Carol Birch has borrowed from two historical incidents for her novel. Charles Jamrach was indeed an animal dealer and naturalist from London, and his menagerie did have a Bengal tiger which coughed out a boy from its jaws. The second incident is the sinking of the American whaleship Essex. A whaleship or a whaler was meant for capturing whales and processing them for extracting oil. Birch has given an additional objective of capturing a dragon (most likely a Komodo dragon) to her whaleship Lysander in the novel. Apart from Jamrach, all the other characters are fictional, deft creations of the author, where she paints them with vivid and endearing qualities.

Jamrach’s Menagerie is a very unusual novel in the way its narrative unfolds. Birch introduces her characters and their lives slowly without any indication of what is to come next. While we revel in the beautiful descriptions of 19th century London – its taverns and streets, shacks and houses, we have no inkling of the sea that is waiting for Jaffy. It is as if the author spends time on a port, building it beautifully for us and then just leaves it all behind, embarking a ship and moving on to a new port for a new start. This absence of a thrust, of an over arching goal that can push the narrative ahead can be a little disconcerting. But paradoxically, this is also the strength of the novel, for it closely resembles the way real life unfurls on us, showing only little of what is to come and blurring out the past with the passage of time.

Carol Birch’s prose is truly ravishing. She portrays all the locations in her novel very charmingly – be it the downtrodden parts of London, or the exotic islands of Atlantic. This novel is also very readable for the unusual settings on which it unfolds and the tinge of history that Birch so deftly incorporates into its flow. But the most remarkable quality about the novel is the magic embedded in its words which pulls us into Jaffy Brown’s extraordinary adventure, and makes us experience the same things that he does.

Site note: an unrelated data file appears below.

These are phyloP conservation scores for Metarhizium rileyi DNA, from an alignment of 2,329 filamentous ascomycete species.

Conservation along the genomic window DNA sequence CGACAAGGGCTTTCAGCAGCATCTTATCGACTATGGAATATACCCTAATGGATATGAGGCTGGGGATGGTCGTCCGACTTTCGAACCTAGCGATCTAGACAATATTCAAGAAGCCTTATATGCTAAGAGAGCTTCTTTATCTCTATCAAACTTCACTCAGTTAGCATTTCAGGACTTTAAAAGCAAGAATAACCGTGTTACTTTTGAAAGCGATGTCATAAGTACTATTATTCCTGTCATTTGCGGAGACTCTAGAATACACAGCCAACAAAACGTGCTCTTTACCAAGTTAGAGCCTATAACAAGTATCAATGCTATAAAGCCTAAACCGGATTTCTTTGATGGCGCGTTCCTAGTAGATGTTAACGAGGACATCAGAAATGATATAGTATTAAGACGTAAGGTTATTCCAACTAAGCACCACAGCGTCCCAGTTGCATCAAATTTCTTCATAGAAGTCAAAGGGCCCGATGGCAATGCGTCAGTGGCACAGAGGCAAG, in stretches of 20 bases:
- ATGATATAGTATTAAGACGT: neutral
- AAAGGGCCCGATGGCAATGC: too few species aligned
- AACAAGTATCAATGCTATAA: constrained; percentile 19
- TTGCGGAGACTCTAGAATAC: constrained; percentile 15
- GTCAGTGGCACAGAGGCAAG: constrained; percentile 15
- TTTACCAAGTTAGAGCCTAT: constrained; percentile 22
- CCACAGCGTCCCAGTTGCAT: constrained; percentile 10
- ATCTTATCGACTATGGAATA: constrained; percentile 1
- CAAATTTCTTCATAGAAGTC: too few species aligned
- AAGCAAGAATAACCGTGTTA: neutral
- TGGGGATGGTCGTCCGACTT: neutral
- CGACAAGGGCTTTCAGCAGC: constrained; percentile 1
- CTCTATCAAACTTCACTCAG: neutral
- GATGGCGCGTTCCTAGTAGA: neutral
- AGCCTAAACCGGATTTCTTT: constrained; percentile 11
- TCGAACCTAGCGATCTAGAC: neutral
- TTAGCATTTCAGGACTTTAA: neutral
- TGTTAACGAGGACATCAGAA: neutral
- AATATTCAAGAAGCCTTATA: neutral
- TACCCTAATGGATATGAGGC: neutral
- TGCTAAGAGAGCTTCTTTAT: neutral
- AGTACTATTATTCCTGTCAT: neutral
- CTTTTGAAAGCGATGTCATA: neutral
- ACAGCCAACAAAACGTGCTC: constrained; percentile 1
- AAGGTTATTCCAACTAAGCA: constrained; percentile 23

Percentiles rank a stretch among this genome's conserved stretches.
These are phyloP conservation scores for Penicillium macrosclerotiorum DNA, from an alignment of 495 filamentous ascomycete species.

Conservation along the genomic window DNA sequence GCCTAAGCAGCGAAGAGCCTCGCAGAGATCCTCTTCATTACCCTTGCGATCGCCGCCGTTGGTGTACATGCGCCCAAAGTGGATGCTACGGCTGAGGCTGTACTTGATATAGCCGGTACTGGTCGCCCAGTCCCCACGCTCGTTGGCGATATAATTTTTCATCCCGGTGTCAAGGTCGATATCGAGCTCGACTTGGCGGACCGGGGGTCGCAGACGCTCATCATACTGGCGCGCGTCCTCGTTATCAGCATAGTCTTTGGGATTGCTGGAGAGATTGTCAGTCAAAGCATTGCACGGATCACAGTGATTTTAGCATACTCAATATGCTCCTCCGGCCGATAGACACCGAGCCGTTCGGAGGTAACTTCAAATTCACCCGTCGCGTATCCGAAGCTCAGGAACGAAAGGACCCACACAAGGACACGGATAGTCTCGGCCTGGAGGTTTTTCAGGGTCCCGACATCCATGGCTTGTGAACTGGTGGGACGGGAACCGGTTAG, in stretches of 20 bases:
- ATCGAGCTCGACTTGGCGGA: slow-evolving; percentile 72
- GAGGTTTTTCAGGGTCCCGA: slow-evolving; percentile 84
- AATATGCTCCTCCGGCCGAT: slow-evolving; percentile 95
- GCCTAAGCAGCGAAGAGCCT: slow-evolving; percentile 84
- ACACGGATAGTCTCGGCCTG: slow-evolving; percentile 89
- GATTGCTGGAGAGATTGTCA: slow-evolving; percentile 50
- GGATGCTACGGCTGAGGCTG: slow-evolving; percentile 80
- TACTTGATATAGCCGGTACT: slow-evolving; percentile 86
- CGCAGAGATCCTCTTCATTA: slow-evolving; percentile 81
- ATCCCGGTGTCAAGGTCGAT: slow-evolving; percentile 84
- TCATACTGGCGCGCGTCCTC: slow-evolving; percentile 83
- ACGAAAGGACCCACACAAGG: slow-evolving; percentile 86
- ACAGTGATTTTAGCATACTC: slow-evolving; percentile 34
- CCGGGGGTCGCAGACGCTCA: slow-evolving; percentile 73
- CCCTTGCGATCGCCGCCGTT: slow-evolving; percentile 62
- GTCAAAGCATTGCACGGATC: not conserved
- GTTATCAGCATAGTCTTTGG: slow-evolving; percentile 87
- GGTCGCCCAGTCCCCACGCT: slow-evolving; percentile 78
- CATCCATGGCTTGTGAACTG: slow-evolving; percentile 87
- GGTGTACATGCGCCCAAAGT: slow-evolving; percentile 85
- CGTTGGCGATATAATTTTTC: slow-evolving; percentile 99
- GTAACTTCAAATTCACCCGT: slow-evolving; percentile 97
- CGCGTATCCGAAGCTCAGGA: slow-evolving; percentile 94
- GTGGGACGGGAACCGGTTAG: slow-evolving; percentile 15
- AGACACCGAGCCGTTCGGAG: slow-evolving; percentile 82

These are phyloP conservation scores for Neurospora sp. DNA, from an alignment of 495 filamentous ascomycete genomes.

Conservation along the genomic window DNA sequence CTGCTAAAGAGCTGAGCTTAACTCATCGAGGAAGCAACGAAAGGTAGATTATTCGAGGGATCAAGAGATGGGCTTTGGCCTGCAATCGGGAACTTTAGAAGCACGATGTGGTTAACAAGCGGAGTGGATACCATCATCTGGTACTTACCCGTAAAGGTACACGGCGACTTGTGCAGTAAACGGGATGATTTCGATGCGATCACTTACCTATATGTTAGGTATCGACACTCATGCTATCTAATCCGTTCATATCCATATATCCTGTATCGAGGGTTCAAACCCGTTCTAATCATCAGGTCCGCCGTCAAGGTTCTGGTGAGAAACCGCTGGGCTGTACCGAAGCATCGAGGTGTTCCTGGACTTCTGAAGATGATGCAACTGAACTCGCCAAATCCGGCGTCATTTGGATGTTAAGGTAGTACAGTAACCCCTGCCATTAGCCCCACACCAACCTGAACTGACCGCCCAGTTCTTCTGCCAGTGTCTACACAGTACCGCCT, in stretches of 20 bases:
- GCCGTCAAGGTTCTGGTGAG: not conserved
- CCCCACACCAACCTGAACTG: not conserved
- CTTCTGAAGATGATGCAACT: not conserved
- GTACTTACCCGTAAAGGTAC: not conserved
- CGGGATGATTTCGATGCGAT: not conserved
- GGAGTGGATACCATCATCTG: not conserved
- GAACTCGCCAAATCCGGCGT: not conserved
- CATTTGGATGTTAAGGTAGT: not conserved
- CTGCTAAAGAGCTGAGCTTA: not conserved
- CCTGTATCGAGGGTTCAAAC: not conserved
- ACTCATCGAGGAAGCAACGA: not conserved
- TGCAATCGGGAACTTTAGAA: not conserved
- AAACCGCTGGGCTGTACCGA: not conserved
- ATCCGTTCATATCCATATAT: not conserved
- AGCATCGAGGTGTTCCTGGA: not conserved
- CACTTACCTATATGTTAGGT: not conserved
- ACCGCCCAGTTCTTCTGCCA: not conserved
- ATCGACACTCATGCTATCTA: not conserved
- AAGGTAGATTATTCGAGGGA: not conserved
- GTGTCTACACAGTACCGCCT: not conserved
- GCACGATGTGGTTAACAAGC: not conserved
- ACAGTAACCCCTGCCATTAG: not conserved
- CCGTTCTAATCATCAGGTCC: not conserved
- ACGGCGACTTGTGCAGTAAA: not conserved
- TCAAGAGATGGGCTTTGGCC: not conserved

Man Booker Prize 2011 shortlist is out!

The penultimate step of this year’s Man Booker award cycle was completed today, when the shortlist of six books contending for the prize was announced. I am especially glad that Julian Barnes’ ‘The Sense of an Ending’ has made it into the final six. I had really liked this novel and was hoping it would make it to the shortlist. I am also thrilled that Carol Birch's 'Jamrach’s Menagerie' is also on the list. I started reading this novel a couple of days back and have enjoyed what I have read so far. Hope to post a review soon!

1. The Sense of an Ending - Julian Barnes [My review]
2. Jamrach's Menagerie - Carol Birch [My review]
3. The Sisters Brothers - Patrick deWitt
4. Half Blood Blues - Esi Edugyan
5. Pigeon English - Stephen Kelman
6. Snowdrops - A.D. Miller

Details of the news can be read at Man Booker’s site here.